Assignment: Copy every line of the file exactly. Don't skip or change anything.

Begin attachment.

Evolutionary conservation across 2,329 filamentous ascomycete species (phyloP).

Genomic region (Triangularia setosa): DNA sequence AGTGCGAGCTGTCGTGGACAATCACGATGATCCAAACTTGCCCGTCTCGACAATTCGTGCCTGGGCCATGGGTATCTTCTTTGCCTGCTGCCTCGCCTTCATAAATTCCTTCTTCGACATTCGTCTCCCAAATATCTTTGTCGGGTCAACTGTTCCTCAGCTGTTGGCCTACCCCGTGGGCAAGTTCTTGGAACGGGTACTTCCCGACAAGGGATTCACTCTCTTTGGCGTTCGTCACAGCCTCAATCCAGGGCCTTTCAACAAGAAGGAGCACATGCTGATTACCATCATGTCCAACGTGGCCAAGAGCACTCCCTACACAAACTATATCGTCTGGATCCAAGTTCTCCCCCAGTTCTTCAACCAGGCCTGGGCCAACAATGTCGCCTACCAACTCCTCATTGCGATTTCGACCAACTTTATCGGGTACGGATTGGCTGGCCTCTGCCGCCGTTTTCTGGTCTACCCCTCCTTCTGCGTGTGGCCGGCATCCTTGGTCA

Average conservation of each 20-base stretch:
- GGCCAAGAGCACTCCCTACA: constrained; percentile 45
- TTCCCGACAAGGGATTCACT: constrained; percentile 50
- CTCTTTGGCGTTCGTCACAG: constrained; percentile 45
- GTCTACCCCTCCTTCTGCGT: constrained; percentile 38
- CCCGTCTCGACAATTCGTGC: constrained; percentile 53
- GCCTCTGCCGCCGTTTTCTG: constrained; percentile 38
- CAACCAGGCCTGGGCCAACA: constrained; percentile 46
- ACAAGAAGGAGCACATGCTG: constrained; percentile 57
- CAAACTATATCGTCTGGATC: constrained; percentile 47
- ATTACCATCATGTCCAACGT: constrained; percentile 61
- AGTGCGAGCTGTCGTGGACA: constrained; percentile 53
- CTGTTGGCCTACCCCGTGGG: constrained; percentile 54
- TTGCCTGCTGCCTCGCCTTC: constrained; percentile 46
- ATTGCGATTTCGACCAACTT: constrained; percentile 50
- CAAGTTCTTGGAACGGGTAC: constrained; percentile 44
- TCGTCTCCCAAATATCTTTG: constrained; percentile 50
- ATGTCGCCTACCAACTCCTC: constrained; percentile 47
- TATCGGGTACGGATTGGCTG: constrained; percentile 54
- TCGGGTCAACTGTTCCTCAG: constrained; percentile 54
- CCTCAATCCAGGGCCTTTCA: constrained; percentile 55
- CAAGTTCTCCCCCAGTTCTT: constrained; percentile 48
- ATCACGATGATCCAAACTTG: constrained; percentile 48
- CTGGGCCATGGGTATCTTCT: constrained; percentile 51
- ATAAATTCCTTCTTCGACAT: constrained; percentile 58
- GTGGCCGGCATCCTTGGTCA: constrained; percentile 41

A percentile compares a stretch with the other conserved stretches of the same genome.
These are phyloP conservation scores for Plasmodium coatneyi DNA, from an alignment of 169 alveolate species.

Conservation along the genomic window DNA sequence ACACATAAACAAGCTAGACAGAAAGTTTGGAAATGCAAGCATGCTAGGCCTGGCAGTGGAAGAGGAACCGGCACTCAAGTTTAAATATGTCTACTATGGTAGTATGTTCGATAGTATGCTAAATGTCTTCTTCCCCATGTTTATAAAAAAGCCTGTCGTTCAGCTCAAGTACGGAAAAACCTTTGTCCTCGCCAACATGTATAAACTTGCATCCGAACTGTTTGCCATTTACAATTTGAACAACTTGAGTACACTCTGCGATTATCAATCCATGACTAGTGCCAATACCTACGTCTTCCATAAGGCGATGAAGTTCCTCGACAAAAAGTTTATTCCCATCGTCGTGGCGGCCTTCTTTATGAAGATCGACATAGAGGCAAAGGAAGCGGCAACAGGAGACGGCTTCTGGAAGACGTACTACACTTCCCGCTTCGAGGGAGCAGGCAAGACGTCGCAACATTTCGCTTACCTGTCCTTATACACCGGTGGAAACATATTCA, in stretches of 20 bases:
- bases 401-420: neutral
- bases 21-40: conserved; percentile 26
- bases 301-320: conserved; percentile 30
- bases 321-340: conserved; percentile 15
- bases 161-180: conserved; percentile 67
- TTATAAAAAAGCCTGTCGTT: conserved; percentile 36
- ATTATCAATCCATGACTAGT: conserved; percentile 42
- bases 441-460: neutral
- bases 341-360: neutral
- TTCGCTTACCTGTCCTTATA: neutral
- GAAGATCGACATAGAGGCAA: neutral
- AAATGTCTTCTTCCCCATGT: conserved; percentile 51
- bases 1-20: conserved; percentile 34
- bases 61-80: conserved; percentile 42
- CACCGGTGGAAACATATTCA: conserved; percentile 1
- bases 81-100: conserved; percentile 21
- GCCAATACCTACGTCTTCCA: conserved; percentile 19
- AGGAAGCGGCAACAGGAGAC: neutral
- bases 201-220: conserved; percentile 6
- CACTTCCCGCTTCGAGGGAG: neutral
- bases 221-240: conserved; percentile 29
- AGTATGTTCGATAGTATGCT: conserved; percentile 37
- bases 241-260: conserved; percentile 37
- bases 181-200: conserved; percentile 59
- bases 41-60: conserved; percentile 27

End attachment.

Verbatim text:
Evolutionary conservation across 2,329 filamentous ascomycete species (phyloP).

Genomic region (Triangularia setosa): DNA sequence AGTGCGAGCTGTCGTGGACAATCACGATGATCCAAACTTGCCCGTCTCGACAATTCGTGCCTGGGCCATGGGTATCTTCTTTGCCTGCTGCCTCGCCTTCATAAATTCCTTCTTCGACATTCGTCTCCCAAATATCTTTGTCGGGTCAACTGTTCCTCAGCTGTTGGCCTACCCCGTGGGCAAGTTCTTGGAACGGGTACTTCCCGACAAGGGATTCACTCTCTTTGGCGTTCGTCACAGCCTCAATCCAGGGCCTTTCAACAAGAAGGAGCACATGCTGATTACCATCATGTCCAACGTGGCCAAGAGCACTCCCTACACAAACTATATCGTCTGGATCCAAGTTCTCCCCCAGTTCTTCAACCAGGCCTGGGCCAACAATGTCGCCTACCAACTCCTCATTGCGATTTCGACCAACTTTATCGGGTACGGATTGGCTGGCCTCTGCCGCCGTTTTCTGGTCTACCCCTCCTTCTGCGTGTGGCCGGCATCCTTGGTCA

Average conservation of each 20-base stretch:
- GGCCAAGAGCACTCCCTACA: constrained; percentile 45
- TTCCCGACAAGGGATTCACT: constrained; percentile 50
- CTCTTTGGCGTTCGTCACAG: constrained; percentile 45
- GTCTACCCCTCCTTCTGCGT: constrained; percentile 38
- CCCGTCTCGACAATTCGTGC: constrained; percentile 53
- GCCTCTGCCGCCGTTTTCTG: constrained; percentile 38
- CAACCAGGCCTGGGCCAACA: constrained; percentile 46
- ACAAGAAGGAGCACATGCTG: constrained; percentile 57
- CAAACTATATCGTCTGGATC: constrained; percentile 47
- ATTACCATCATGTCCAACGT: constrained; percentile 61
- AGTGCGAGCTGTCGTGGACA: constrained; percentile 53
- CTGTTGGCCTACCCCGTGGG: constrained; percentile 54
- TTGCCTGCTGCCTCGCCTTC: constrained; percentile 46
- ATTGCGATTTCGACCAACTT: constrained; percentile 50
- CAAGTTCTTGGAACGGGTAC: constrained; percentile 44
- TCGTCTCCCAAATATCTTTG: constrained; percentile 50
- ATGTCGCCTACCAACTCCTC: constrained; percentile 47
- TATCGGGTACGGATTGGCTG: constrained; percentile 54
- TCGGGTCAACTGTTCCTCAG: constrained; percentile 54
- CCTCAATCCAGGGCCTTTCA: constrained; percentile 55
- CAAGTTCTCCCCCAGTTCTT: constrained; percentile 48
- ATCACGATGATCCAAACTTG: constrained; percentile 48
- CTGGGCCATGGGTATCTTCT: constrained; percentile 51
- ATAAATTCCTTCTTCGACAT: constrained; percentile 58
- GTGGCCGGCATCCTTGGTCA: constrained; percentile 41

A percentile compares a stretch with the other conserved stretches of the same genome.
These are phyloP conservation scores for Plasmodium coatneyi DNA, from an alignment of 169 alveolate species.

Conservation along the genomic window DNA sequence ACACATAAACAAGCTAGACAGAAAGTTTGGAAATGCAAGCATGCTAGGCCTGGCAGTGGAAGAGGAACCGGCACTCAAGTTTAAATATGTCTACTATGGTAGTATGTTCGATAGTATGCTAAATGTCTTCTTCCCCATGTTTATAAAAAAGCCTGTCGTTCAGCTCAAGTACGGAAAAACCTTTGTCCTCGCCAACATGTATAAACTTGCATCCGAACTGTTTGCCATTTACAATTTGAACAACTTGAGTACACTCTGCGATTATCAATCCATGACTAGTGCCAATACCTACGTCTTCCATAAGGCGATGAAGTTCCTCGACAAAAAGTTTATTCCCATCGTCGTGGCGGCCTTCTTTATGAAGATCGACATAGAGGCAAAGGAAGCGGCAACAGGAGACGGCTTCTGGAAGACGTACTACACTTCCCGCTTCGAGGGAGCAGGCAAGACGTCGCAACATTTCGCTTACCTGTCCTTATACACCGGTGGAAACATATTCA, in stretches of 20 bases:
- bases 401-420: neutral
- bases 21-40: conserved; percentile 26
- bases 301-320: conserved; percentile 30
- bases 321-340: conserved; percentile 15
- bases 161-180: conserved; percentile 67
- TTATAAAAAAGCCTGTCGTT: conserved; percentile 36
- ATTATCAATCCATGACTAGT: conserved; percentile 42
- bases 441-460: neutral
- bases 341-360: neutral
- TTCGCTTACCTGTCCTTATA: neutral
- GAAGATCGACATAGAGGCAA: neutral
- AAATGTCTTCTTCCCCATGT: conserved; percentile 51
- bases 1-20: conserved; percentile 34
- bases 61-80: conserved; percentile 42
- CACCGGTGGAAACATATTCA: conserved; percentile 1
- bases 81-100: conserved; percentile 21
- GCCAATACCTACGTCTTCCA: conserved; percentile 19
- AGGAAGCGGCAACAGGAGAC: neutral
- bases 201-220: conserved; percentile 6
- CACTTCCCGCTTCGAGGGAG: neutral
- bases 221-240: conserved; percentile 29
- AGTATGTTCGATAGTATGCT: conserved; percentile 37
- bases 241-260: conserved; percentile 37
- bases 181-200: conserved; percentile 59
- bases 41-60: conserved; percentile 27